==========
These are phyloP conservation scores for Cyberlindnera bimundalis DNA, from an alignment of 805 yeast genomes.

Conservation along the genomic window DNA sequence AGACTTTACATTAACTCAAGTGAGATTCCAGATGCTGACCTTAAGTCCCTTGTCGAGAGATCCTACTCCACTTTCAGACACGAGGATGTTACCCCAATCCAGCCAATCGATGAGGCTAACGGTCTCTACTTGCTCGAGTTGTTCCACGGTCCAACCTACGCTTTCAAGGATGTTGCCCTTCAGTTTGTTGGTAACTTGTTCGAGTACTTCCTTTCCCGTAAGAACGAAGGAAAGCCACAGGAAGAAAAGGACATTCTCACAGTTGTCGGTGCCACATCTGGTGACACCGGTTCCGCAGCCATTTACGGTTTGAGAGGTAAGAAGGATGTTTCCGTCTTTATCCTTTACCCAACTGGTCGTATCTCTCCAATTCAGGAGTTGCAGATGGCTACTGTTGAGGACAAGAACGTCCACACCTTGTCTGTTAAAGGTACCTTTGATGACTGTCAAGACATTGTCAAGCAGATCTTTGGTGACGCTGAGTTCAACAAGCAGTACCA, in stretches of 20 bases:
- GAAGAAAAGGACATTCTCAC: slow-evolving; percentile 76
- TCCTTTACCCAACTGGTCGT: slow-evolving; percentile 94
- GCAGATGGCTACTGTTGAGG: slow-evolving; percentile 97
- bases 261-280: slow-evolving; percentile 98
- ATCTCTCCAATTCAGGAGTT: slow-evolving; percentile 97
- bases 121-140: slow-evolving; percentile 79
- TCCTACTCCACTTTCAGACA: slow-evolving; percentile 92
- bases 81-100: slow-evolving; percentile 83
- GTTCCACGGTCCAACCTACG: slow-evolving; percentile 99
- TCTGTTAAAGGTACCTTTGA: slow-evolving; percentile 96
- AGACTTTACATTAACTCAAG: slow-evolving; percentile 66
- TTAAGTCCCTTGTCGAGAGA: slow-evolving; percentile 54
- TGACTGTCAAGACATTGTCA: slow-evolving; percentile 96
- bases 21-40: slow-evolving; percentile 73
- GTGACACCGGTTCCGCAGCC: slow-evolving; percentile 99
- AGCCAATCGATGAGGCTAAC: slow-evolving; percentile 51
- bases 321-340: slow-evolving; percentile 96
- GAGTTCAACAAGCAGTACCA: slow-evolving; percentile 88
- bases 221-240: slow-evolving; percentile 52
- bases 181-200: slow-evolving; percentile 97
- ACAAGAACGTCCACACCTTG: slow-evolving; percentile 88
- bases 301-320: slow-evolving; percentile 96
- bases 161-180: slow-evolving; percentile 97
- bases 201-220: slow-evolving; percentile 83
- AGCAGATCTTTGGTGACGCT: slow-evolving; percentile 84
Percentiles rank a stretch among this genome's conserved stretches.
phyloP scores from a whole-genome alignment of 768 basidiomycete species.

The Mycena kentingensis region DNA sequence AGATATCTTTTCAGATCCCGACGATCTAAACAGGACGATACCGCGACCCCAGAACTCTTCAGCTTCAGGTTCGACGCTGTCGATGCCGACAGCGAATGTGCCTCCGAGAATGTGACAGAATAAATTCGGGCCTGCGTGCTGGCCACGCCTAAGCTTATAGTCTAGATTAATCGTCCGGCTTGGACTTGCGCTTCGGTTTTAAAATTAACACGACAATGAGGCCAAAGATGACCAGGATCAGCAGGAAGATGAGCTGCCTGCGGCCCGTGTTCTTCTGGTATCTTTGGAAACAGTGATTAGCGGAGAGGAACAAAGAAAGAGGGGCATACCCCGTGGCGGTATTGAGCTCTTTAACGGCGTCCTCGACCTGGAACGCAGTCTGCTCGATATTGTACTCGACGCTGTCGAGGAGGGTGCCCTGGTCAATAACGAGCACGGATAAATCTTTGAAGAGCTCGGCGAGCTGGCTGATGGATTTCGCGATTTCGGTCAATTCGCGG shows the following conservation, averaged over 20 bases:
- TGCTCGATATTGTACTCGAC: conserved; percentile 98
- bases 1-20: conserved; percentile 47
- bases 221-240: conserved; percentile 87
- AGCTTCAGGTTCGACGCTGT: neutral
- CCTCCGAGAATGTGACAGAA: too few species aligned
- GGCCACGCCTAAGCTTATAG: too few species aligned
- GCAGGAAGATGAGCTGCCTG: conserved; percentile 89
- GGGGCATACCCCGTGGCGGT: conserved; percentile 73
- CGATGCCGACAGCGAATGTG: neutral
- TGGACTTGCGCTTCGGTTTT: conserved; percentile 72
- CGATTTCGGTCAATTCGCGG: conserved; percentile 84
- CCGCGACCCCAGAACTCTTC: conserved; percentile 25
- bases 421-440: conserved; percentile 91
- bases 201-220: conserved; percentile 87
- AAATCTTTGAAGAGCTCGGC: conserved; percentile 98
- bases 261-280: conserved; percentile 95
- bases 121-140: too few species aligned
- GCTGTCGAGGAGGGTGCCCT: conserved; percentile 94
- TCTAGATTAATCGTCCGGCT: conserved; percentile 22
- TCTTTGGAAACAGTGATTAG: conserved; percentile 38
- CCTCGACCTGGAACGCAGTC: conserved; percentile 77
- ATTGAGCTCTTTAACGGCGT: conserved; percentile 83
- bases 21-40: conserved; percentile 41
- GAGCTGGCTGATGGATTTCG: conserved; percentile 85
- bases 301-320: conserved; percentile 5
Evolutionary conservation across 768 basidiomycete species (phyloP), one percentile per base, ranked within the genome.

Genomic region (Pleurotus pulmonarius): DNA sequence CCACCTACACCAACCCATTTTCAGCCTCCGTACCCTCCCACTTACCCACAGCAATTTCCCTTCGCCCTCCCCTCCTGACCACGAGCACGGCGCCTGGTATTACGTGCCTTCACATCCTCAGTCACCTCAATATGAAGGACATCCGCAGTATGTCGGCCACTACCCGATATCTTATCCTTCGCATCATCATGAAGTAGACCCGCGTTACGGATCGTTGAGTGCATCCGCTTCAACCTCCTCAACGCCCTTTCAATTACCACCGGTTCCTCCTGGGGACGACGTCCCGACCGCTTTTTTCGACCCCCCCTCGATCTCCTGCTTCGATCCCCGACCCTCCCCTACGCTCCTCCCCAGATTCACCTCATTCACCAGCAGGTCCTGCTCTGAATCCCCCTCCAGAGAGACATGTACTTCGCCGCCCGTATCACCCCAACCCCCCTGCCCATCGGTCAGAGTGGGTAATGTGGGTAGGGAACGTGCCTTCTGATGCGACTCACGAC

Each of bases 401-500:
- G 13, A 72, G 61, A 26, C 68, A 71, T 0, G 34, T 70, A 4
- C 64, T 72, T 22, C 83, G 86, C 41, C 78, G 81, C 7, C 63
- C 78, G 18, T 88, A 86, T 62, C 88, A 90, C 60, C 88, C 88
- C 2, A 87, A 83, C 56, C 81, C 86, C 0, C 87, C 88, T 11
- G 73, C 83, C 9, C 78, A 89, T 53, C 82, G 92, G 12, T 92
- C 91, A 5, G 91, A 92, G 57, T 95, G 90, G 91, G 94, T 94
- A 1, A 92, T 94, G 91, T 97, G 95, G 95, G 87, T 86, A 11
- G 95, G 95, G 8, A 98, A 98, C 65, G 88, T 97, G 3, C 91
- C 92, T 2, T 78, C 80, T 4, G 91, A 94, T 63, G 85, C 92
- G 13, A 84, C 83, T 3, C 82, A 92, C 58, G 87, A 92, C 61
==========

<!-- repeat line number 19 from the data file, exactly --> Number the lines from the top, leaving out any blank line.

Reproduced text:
- bases 321-340: slow-evolving; percentile 96